Are NOS Energy Drinks Bad For You?

With life's increasing demands, it seems that more and more of us find ourselves in need of caffeine. Between morning wake-ups, midday slumps, and tiresome workouts, an energy drink feels like a viable solution for a much-needed energy boost. Different energy drinks contain different amounts of caffeine, and those sources of caffeine may vary. Some energy drinks contain chemical additives, while others may be made with more natural ingredients. Since all energy drinks are made differently, it's helpful to know which ones may not be so good for us.

NOS Energy Drink gets the inspiration for its name from a brand of nitrous oxide racing performance products (via Convenience Store News). As a result, the drink is popular among motorsports fans. Following this theme, the product comes in a variety of racing-themed flavors including Sonic Sour, Turbo, Nitro Mango, and Power Punch (via Caffeine Informer). Boasted as a "high performance" energy drink, the product can come in the form of a 16 oz or 24 oz can. According to Caffeine Informer's caffeine ranking system, Nos Energy Drink ranks "very high" in caffeine content, with a standard 16 oz can containing 160 milligrams of caffeine — a downgrade from its previous 260 milligrams of caffeine per can.

NOS may have potentially dangerous side effects

According to LiveStrong, NOS is noted for having some potentially dangerous side effects, particularly if you're prescribed certain medications. Among some of its physical side effects, NOS Energy has carnitine, an amino acid known to cause digestive discomfort and diarrhea. Additionally, the beverage contains large amounts of vitamin B-6, too much of which can cause nerve damage in the extremities and lead to pain, numbness, and difficulty walking.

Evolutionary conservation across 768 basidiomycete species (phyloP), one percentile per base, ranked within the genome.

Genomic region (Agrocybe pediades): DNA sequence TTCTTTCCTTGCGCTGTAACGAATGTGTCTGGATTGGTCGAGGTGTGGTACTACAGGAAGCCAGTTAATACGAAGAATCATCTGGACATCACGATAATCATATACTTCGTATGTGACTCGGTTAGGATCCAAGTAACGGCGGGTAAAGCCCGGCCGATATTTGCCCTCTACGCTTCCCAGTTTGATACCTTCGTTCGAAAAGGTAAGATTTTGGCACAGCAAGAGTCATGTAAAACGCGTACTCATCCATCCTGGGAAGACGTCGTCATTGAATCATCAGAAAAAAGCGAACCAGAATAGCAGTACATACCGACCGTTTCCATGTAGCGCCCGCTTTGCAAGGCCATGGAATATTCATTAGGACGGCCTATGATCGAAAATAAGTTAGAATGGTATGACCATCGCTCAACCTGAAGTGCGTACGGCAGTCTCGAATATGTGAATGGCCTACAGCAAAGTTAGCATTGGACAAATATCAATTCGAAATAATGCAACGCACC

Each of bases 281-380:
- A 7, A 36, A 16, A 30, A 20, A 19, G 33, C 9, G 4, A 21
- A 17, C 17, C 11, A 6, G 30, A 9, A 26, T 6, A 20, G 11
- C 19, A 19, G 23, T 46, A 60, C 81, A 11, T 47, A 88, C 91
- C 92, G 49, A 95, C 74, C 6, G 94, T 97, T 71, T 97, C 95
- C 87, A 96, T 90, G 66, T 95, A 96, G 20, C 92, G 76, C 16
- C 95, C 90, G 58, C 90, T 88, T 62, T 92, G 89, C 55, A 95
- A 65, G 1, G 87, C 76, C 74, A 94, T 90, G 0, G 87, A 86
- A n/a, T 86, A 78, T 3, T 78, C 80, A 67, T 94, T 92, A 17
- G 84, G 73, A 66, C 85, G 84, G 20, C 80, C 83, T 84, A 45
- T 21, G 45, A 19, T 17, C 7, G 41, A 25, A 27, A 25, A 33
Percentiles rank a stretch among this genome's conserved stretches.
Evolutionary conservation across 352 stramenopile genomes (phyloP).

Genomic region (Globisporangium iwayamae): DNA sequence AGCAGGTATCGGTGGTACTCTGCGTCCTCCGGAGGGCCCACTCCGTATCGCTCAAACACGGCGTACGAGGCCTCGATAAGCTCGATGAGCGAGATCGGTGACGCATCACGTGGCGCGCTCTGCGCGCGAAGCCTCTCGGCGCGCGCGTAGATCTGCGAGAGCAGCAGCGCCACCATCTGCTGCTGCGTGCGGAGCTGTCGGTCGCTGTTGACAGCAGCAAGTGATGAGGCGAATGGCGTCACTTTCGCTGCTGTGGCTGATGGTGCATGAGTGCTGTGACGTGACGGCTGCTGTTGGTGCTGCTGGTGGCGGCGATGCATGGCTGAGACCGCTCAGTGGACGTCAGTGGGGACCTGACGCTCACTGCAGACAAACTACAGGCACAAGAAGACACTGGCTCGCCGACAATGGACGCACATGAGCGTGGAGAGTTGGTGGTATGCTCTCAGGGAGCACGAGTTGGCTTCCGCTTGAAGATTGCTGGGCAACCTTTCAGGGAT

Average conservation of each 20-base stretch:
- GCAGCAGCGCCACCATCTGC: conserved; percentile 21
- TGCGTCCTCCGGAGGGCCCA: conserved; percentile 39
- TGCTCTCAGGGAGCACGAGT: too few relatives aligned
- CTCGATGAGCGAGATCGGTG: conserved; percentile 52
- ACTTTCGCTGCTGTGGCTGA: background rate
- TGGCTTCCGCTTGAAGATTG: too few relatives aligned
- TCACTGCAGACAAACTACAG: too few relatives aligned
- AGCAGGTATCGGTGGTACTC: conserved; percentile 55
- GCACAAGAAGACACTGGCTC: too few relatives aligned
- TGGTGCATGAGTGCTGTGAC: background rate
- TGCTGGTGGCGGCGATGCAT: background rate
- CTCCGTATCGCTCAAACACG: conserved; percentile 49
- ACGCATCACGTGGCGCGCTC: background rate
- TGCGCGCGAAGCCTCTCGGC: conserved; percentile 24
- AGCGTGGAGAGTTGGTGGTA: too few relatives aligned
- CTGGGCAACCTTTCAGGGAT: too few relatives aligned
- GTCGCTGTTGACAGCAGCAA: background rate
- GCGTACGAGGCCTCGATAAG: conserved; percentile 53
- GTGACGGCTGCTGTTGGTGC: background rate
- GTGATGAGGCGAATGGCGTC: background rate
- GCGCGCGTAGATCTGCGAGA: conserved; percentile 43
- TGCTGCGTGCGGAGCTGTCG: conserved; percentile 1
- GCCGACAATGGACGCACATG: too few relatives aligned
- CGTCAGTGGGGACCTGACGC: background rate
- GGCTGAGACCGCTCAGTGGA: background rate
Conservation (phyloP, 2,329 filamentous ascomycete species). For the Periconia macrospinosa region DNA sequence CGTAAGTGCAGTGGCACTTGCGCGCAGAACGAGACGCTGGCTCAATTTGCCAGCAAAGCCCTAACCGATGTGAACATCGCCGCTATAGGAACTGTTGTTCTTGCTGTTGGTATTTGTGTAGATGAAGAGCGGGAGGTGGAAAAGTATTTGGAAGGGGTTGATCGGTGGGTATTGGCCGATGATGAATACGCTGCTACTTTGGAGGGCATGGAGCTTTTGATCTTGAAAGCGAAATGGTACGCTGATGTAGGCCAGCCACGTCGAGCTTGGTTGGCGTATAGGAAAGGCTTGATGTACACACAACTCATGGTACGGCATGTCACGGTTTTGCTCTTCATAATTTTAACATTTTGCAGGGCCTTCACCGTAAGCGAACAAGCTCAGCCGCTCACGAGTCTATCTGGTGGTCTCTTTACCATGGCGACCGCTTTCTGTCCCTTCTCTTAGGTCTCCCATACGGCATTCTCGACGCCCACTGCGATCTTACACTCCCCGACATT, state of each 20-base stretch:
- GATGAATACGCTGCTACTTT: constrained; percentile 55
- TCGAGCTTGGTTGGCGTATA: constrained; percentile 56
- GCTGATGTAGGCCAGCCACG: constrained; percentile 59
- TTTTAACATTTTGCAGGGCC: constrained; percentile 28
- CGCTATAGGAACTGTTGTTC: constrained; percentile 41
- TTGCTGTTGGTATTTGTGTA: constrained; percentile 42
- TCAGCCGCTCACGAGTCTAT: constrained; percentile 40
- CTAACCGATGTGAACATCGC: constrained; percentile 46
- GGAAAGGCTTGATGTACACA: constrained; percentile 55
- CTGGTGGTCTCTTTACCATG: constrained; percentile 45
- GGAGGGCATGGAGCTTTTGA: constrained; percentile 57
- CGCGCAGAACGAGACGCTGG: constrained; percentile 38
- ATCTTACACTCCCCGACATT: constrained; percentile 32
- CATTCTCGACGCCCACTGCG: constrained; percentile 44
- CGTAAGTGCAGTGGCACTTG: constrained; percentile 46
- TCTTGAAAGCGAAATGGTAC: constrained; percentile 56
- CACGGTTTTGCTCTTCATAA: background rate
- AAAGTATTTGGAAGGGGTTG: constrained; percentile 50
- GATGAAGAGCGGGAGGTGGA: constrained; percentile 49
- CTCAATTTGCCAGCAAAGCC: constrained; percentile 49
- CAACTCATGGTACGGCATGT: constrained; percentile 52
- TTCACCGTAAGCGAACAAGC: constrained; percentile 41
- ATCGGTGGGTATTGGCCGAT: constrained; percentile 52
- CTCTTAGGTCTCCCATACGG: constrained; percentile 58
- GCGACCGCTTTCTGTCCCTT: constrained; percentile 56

According to legal experts at Schmidt & Clark LLP, NOS and other energy drink brands have been under investigation for inducing potentially fatal side effects such as seizures, strokes, heart attacks, and allergic reactions. The legal team cites a case in which teenager Dakota Sailor had a seizure after ingesting two cans of NOS Energy Drink. After he was hospitalized, the doctors determined the teen's high levels of caffeine consumption were likely the cause (via Caffeine Informer).

Caffeine Informer estimates that it would take roughly 45 cans of NOS to put the average person at risk of death, and while it's unlikely anyone is consuming that much, those who are sensitive to caffeine may opt to avoid the beverage altogether.